The war crimes committed by Israel during that attack have been well documented. What is less talked about is that the siege of Gaza – an illegal and barbaric act of collective punishment, which is itself a war crime – started well before that and continues to this day.

So as well as delivering much-needed medical aid, the convoy will be bringing a very important message of solidarity to the people of Gaza. We are coming to show them that they are not forgotten; that the people of the world will not stand by and let Israel starve them into submission.

And we are bringing the same message to the Israeli Government and all its backers in Britain and the US: that Palestine is not forgotten, despite the lack of mainstream media coverage; that Palestine has friends all over the world; that the siege will never succeed in its aims.

I personally am bringing with me messages of support and solidarity from friends, colleagues and comrades to let the people of Palestine know that they have friends among the British people, even while British corporations, government and media are busy arming Israel and excusing its war crimes.

Right now, the biggest potential obstacle to the success of the convoy is the attitude that the Egyptian authorities might take towards it. There’s no doubt that the Egyptian people are supportive of the convoy and the Palestinian cause, but it is equally true that Britain, Israel and the US will be bringing maximum pressure behind the scenes to persuade the Government to deny us entry into Gaza.

To help with this effort, they are also doing their best to deny us the oxygen of publicity. Which is why we’re asking everyone back home to do what they can to publicize the convoy and its aims far and wide.

The more attention there is on the convoy as it travels, the harder it will be for the Egyptian authorities to hold it up when it gets to Rafah. So TELL EVERYONE!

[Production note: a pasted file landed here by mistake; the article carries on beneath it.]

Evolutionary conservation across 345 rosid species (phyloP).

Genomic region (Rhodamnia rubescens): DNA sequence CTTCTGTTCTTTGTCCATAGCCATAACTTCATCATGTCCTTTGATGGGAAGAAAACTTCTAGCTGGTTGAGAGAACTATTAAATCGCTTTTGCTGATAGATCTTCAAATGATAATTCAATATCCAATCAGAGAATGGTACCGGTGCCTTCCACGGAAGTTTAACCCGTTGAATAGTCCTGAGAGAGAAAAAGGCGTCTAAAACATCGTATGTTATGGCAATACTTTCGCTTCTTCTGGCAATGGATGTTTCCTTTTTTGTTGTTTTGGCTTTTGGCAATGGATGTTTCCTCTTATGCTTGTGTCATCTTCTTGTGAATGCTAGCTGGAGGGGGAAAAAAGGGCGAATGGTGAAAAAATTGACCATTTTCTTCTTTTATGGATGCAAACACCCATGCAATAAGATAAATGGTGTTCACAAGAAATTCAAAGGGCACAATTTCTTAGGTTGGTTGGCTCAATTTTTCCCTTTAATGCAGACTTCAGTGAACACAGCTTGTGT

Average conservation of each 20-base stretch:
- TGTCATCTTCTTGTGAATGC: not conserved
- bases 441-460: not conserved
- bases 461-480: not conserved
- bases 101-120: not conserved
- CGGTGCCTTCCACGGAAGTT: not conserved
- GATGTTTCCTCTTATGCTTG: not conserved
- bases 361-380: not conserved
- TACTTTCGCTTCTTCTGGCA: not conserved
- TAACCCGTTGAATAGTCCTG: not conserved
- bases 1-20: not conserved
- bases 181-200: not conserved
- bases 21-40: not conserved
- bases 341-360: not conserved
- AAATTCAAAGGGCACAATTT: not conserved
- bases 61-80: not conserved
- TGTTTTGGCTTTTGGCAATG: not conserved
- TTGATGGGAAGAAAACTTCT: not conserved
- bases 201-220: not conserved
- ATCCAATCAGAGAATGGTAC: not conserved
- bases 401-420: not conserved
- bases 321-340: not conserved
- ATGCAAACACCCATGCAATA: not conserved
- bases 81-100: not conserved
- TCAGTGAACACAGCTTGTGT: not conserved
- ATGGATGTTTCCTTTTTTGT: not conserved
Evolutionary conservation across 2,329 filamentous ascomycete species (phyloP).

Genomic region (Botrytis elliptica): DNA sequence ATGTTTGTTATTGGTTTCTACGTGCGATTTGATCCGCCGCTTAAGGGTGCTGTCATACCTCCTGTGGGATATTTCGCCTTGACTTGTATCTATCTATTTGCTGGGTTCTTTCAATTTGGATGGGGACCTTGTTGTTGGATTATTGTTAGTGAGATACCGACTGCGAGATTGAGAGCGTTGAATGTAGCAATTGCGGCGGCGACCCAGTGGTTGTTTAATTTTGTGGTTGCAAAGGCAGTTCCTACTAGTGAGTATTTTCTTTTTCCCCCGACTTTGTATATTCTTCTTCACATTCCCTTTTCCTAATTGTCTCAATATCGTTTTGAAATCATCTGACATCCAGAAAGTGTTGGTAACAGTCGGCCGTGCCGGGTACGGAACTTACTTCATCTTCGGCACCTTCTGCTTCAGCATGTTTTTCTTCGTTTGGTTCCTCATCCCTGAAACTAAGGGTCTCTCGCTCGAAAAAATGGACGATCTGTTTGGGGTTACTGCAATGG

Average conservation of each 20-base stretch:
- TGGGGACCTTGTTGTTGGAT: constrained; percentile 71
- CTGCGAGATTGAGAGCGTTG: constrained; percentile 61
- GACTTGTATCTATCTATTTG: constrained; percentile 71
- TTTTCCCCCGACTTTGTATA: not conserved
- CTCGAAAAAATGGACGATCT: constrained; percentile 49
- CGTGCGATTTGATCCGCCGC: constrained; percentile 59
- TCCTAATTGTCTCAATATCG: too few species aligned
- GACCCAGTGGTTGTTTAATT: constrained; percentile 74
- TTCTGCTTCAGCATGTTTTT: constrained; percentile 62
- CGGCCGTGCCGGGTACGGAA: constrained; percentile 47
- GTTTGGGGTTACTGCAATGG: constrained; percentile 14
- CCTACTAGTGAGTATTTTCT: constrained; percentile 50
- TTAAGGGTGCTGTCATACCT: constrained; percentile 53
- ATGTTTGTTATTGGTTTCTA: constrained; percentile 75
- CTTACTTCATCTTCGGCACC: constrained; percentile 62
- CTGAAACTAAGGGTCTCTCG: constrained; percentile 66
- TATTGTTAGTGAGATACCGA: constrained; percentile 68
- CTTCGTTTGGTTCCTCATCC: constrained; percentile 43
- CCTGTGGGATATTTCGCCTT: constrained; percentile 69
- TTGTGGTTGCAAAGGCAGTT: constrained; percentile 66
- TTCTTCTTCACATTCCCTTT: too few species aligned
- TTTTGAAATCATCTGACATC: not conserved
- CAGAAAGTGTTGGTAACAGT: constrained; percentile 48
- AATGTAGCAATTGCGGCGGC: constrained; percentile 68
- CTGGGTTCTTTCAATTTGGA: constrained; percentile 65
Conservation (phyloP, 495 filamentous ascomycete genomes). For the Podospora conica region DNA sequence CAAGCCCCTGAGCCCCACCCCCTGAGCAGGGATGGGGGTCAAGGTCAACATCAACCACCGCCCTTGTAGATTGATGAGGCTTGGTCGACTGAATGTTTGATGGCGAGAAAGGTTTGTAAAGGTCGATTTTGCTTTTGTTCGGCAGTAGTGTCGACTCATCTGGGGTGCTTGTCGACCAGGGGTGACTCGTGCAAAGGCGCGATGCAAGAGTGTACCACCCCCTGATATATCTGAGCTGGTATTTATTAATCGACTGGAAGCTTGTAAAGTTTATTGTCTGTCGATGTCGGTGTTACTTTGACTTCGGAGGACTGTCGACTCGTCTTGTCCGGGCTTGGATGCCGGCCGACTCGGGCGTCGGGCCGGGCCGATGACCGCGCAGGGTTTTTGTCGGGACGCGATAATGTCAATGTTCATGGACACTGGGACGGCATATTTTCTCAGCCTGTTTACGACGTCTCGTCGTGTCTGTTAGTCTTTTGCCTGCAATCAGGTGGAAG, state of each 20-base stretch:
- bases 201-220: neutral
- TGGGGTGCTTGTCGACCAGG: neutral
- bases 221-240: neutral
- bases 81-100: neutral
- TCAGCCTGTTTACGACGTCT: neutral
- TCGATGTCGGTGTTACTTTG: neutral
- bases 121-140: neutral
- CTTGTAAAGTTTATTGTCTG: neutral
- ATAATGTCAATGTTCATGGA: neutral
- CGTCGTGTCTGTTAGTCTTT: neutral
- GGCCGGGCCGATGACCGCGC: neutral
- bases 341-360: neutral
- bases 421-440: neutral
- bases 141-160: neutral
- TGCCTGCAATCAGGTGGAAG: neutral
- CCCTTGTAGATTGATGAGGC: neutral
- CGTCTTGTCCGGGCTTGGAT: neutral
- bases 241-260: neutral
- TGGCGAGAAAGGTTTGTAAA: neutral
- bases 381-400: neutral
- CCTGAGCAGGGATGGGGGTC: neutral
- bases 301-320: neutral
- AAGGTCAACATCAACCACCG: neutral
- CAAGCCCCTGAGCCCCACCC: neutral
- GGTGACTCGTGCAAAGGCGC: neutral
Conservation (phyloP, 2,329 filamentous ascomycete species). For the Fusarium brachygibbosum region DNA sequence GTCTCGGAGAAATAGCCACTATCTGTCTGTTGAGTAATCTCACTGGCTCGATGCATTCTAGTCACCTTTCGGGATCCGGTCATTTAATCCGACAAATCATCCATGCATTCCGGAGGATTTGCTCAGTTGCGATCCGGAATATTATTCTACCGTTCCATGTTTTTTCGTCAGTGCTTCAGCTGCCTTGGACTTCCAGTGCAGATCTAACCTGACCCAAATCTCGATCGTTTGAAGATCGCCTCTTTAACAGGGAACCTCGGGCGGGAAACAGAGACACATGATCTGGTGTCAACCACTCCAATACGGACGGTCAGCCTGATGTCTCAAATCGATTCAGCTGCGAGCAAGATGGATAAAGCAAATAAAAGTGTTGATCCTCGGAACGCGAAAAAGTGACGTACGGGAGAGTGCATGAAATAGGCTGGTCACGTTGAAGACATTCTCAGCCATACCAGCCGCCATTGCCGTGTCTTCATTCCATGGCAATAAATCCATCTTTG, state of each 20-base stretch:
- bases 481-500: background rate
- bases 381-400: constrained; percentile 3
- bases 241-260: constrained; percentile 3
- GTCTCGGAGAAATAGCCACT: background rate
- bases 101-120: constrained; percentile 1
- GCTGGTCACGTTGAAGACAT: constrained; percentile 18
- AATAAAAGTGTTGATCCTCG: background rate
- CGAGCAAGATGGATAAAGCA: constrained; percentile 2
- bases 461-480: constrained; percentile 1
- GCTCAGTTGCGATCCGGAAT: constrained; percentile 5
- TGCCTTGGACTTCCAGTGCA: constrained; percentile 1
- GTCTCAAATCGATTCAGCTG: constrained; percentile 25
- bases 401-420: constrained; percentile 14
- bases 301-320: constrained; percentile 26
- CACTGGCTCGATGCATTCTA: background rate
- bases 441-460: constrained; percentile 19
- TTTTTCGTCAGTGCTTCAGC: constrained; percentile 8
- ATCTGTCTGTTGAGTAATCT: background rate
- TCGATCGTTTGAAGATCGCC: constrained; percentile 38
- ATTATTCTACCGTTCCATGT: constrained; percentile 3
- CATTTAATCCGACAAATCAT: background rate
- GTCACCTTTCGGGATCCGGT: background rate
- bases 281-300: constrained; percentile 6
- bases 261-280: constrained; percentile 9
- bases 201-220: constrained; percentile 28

Leaving western Europe, it became clear to those who didn’t already know that this mission has the backing of most of the REAL international community. Not only were people everywhere happy to see us, but local mayors in Thessaloniki and Istanbul have turned out to greet us, local organizations have fed and sheltered us, national press and TV have reported on us, and local police have escorted us on parades through city centres.

On arrival in Turkey, we were overcome to find a big welcome rally taking place right at the border crossing, where both Greek and Turkish police and soldiers gave us victory signs!

The four 'aunties'

At the outskirts of Istanbul last night, my van, comprising four ‘Aunties’ from England, Ireland, Wales and France, was surrounded by emotional women who hugged us and thanked us for coming. It is clear that the fact that we have come from the belly of the beast makes our presence here especially significant to people outside the West.
A little while later, a small girl knocked on the window of our van. When I put the window down, she handed me a beautiful picture she had drawn depicting the friendship between the Turkish and Palestinian people, and asked me to deliver it to the children of Gaza.

We are determined to succeed. The children of Gaza especially deserve to know that we have not and will not forget them.

You can follow the convoy’s progress at http://joti2gaza.org and http://twitter.com/joti2gaza